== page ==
1 - The intellectual background: two millennia of Western ideas about spatial thinking  pp. 1-23

The intellectual background: two millennia of Western ideas about spatial thinking

By Stephen C. Levinson

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Spatial thinking is crucial to almost every aspect of our lives. We consult our spatial memories constantly as we find our way across town, give route directions, search for lost keys, try to find a passage in a book, grope our way to the bathroom in the night, and so on. The intricacy and importance of all this becomes apparent when it goes wrong. I recently saw a man reduced to near insanity because he had ‘lost’ his car in a huge airport parking lot (really, of course, he had lost himself). The Balinese, whose system of spatial description requires compass-like orientation, consider loss of cardinal orientation a sign of madness (‘Not to know “where north is” is to be crazy’, Geertz 1972: 446, cited in Wassmann and Dasen 1998: 693). The neuroscience literature is replete with exotic syndromes, where lesions in specific areas of the brain induce specific spatial inabilities, as in the following description of a patient with topographical amnesia:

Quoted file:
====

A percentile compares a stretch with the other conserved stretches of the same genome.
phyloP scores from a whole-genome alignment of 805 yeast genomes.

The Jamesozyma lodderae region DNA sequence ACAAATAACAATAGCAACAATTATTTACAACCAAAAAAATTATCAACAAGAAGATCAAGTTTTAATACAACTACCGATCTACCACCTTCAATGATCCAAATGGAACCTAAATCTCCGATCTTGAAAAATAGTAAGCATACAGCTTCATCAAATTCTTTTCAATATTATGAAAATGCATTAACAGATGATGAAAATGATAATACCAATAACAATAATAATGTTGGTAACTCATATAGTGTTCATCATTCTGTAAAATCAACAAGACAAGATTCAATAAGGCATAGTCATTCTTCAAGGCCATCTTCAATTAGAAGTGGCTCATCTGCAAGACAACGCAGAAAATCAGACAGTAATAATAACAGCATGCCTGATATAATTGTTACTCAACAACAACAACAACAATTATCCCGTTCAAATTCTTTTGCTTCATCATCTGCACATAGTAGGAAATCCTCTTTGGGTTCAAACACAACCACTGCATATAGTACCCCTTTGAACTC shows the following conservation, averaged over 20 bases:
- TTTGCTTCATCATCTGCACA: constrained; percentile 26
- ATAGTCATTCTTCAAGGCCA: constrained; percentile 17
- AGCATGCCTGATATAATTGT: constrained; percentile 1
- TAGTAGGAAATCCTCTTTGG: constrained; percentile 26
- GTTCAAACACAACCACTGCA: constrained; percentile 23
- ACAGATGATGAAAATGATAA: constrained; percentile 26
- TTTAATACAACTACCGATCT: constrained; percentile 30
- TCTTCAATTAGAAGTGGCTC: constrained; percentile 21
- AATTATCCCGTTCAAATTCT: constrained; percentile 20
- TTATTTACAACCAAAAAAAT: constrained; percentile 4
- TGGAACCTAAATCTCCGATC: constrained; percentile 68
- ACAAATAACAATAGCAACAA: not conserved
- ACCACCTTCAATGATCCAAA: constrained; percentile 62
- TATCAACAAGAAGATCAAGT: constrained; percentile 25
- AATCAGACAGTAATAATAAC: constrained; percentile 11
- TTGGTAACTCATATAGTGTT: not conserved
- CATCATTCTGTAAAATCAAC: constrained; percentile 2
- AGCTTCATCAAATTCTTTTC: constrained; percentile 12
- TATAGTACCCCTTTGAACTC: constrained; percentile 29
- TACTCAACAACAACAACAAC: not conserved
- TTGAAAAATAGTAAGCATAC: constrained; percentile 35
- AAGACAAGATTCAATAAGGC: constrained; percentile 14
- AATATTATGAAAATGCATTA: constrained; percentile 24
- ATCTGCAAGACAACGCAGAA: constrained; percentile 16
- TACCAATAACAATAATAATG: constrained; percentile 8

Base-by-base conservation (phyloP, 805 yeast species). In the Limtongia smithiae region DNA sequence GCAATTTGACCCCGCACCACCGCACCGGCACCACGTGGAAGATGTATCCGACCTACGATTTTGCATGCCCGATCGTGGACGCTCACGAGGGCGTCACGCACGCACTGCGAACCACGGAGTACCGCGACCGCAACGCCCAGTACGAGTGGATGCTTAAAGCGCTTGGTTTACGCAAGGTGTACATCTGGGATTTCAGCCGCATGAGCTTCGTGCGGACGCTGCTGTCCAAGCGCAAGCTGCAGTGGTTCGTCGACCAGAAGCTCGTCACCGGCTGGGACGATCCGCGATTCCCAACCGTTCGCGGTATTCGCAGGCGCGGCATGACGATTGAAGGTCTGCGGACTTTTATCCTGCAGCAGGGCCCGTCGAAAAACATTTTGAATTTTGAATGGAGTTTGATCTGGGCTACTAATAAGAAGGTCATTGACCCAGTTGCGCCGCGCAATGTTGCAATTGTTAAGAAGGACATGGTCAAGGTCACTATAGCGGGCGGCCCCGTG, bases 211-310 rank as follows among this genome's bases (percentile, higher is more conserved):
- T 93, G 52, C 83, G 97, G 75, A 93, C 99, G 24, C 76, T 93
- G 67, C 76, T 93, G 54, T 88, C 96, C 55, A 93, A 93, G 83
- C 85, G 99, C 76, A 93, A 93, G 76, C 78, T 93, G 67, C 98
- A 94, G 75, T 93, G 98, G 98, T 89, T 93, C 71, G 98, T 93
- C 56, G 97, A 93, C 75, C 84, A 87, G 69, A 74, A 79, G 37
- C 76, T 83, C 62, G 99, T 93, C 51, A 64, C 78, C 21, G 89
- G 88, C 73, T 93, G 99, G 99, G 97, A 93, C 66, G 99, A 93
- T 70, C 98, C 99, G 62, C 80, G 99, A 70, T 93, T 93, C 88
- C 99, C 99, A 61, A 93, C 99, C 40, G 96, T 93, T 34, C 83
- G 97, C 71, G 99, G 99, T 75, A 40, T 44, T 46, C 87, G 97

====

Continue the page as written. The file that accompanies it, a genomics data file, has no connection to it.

Whenever he left his room in the hospital, he had trouble finding his way back, because at any chosen point of the route he did not know whether to go right, left, downstairs or upstairs … when he eventually arrived in front of his own room, he did not recognize it unless he chanced to see some distinguishing feature, such as the black beard of his roommate …

(de Renzi 1982: 213)

Spatial competence involves many different abilities, from shape recognition to a sense of where the parts of our body are with respect to one another, from navigation to control of the arm in reaching for something, and so on.

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Reference Title: References

Reference Type: reference-list

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